Wednesday May 12, 2010
Ed Orgeron talks about Lane Kiffin: "At Tennessee, he had to go out on the limb a little bit and challenge other the coaches and all that," said Orgeron, who spent three seasons as head coach at Mississippi from 2005-2007. "All he was doing was getting our name around. That's all that was."
"But damn right. I did the same thing [at Mississippi]. In the SEC, when you're the new guy, they want you to come in and just be timid. But you can't do that. You have go in there and bring it."
Quoting Southern Miss head coach Larry Fedora: ‘‘It (record) is not acceptable; not at all. ‘We have talked with the players about that and it is very important that they understand that."
‘‘It's not just a goal to win our conference. It's a matter of what we are going to do? What are we going to do if we lose our quarterback? What are we going to do if a running back goes down?"
"We were 7-6 this past year and the players knew we should have played for the conference championship."
"Now, we have to go out and make it happen.''
‘‘The last championship was in 2003. That's not acceptable. Southern Miss football is all about playing smart, playing fast and playing physical. I've seen it at times and that's when we played good football."
"To me, success is winning championships and being ready mentally. It's important that we understand that."
"Anything else will not be acceptable. I think the guys understand now.''
Quoting Nick Saban: "I think the big thing is that everybody assumes it's harder to repeat, which if you ask the Yankees they all said it was going to be harder, but I think what's harder is to focus on the process of the things that you need to do to be successful. Where does the hunger come? Where does the motivation come from? And that has to come from within the players to be as good as you can be. That doesn't mean you can win another championship."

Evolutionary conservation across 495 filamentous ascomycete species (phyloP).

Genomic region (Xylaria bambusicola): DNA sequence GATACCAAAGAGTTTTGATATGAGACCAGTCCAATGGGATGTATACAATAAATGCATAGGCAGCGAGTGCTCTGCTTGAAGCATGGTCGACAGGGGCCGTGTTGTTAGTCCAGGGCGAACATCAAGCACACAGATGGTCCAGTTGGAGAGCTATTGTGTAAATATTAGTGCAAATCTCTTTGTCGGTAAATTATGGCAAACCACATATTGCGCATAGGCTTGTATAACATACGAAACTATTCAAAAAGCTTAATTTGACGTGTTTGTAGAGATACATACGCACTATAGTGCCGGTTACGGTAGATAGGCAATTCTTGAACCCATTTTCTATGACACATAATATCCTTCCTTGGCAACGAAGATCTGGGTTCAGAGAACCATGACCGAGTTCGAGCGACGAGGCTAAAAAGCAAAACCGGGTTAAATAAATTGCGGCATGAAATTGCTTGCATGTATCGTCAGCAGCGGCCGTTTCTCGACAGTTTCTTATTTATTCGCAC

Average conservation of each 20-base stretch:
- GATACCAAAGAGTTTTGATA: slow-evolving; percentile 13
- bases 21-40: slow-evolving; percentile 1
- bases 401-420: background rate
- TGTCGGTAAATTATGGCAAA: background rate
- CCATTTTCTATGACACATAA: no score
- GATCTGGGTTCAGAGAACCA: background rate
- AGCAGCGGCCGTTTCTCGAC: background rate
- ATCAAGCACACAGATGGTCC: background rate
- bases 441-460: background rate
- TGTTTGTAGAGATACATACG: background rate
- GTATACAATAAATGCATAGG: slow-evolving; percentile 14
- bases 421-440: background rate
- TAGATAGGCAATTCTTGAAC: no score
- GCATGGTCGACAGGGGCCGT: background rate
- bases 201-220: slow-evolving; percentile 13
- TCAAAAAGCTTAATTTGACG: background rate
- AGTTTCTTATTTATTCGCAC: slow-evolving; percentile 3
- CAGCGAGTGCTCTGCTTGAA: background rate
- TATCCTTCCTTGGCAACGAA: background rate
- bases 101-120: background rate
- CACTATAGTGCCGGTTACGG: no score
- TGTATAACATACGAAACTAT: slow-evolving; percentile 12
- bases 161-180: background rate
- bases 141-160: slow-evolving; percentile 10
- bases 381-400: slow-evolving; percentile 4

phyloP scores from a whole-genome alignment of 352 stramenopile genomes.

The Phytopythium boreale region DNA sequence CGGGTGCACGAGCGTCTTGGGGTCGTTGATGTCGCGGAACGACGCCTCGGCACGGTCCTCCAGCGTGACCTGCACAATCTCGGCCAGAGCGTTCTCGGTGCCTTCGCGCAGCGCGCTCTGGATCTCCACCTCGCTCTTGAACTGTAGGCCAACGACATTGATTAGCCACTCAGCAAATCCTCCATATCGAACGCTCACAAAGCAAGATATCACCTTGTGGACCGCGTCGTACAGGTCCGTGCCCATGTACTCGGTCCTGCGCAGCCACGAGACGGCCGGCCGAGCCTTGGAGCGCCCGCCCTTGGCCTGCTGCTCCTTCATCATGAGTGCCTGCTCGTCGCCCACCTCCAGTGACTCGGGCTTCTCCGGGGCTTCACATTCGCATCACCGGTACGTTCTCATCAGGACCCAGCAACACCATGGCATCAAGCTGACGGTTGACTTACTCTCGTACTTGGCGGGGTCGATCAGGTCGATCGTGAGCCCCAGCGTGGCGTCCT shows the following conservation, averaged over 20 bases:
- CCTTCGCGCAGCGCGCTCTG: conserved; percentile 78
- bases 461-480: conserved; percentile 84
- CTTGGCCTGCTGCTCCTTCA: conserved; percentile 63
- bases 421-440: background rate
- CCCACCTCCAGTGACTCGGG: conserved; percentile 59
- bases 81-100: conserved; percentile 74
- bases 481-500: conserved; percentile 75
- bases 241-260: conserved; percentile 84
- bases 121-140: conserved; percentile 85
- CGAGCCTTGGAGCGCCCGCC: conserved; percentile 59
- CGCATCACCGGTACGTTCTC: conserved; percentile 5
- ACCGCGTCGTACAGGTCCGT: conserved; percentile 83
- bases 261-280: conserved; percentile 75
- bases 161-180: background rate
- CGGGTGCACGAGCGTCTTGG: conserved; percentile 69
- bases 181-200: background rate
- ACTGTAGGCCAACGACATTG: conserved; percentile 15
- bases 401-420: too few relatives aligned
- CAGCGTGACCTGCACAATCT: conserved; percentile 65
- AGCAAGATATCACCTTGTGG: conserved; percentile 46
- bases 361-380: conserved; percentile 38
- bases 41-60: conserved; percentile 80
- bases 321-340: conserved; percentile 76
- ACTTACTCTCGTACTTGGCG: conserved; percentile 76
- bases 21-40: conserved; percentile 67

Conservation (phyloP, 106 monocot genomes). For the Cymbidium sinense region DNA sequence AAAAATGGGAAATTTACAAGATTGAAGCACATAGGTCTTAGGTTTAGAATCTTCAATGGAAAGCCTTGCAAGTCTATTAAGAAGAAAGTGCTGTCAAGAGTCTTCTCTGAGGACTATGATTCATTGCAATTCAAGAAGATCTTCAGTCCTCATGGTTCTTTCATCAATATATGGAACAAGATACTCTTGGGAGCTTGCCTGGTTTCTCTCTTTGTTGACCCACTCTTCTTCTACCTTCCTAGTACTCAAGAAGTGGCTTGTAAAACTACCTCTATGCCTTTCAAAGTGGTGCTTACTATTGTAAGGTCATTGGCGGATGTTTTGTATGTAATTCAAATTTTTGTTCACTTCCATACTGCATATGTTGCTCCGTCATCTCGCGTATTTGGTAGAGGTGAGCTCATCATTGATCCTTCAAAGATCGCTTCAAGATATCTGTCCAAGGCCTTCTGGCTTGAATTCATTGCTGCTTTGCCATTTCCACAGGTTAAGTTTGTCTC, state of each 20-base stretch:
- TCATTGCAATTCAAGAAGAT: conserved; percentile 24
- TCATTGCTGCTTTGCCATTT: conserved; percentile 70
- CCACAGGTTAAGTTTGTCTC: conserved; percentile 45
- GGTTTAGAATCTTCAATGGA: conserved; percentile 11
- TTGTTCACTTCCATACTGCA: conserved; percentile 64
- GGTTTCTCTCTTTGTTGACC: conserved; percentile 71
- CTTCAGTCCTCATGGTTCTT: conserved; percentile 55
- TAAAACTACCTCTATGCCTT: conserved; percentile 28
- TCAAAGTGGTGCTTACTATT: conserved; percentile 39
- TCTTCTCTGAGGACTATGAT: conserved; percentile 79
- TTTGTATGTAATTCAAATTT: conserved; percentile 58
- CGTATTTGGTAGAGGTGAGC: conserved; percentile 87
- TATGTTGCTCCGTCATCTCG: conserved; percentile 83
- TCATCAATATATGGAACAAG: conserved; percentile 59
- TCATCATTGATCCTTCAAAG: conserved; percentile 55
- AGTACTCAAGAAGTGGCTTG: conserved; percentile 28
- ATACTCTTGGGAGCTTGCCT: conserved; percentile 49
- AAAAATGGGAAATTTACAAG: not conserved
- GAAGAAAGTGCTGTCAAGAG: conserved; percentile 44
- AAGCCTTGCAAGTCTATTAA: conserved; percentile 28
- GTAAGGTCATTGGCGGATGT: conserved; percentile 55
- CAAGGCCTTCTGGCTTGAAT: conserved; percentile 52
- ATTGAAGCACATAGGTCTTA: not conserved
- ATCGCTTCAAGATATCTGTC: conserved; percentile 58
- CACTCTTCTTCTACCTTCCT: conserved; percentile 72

"But the goal as a coach for me is that we get our players to play as well as we can as a unit and as a team so that we have the best chance to be successful."
Quoting new Mississippi AD Scott Stricklin: "I think we've got to start dreaming. Twenty-five years ago we had 30,000 seats in our football stadium. This year, we averaged almost 55,000 people, 25 years later. I think we need to start coming up with a vision right now of what 75,000 football seats might look like at Davis Wade Stadium. We're not going to get there overnight. It's going to be a process. But once you have a long term plan, then you can start phasing it in."
"We cannot be defined, as (MSU president) Dr. (Mark) Keenum said, by what our budget number is. We've got to be defined by something else. and whether that's our energy, our innovativeness, if that's a word, our ability to find what strengths we have, what's special about us and use that to recruit the very best student athletes, attract the very best coaches. You know what we're not going to be able to imitate some of the big boys in this league. We can't take their playbook and copy it and expect the same results. They've got different circumstances than we do. We've got some things that are unique to us. I think it's going to be important that we understand what our strengths are, play to our strengths without worrying about what someone else does. We may do some things unconventionally sometimes because it may give us an advantage."
San Diego State head coach Brady Hoke recalls his team in the spring of 2009: Hoke said they were, "woefully weak when we arrived here. It was (in size and strength) and work-ethic."
"(There was) a lack of belief and accountability."
Quoting former Miami and GA Tech OC Patrick Nix: "I'm waiting on God to open the next door. I'm not sure if it will be in coaching."
"Maybe the game has phased me out. Football isn't who I am. I don't have to spend every waking hour recruiting. It's a business now.
"I'm at a stage where I don't have to have coaching. I don't have to have the spotlight. I've been there, I've done that. I like being anonymous. I like being a husband to my wife and dad to my four kids."
"I believe the best job there is now is to coach and teach at middle school," Nix said. "That's where you can make the most impact. The kids are a blank canvas, everything's new, and you have a chance to be the man who molds a kid's life."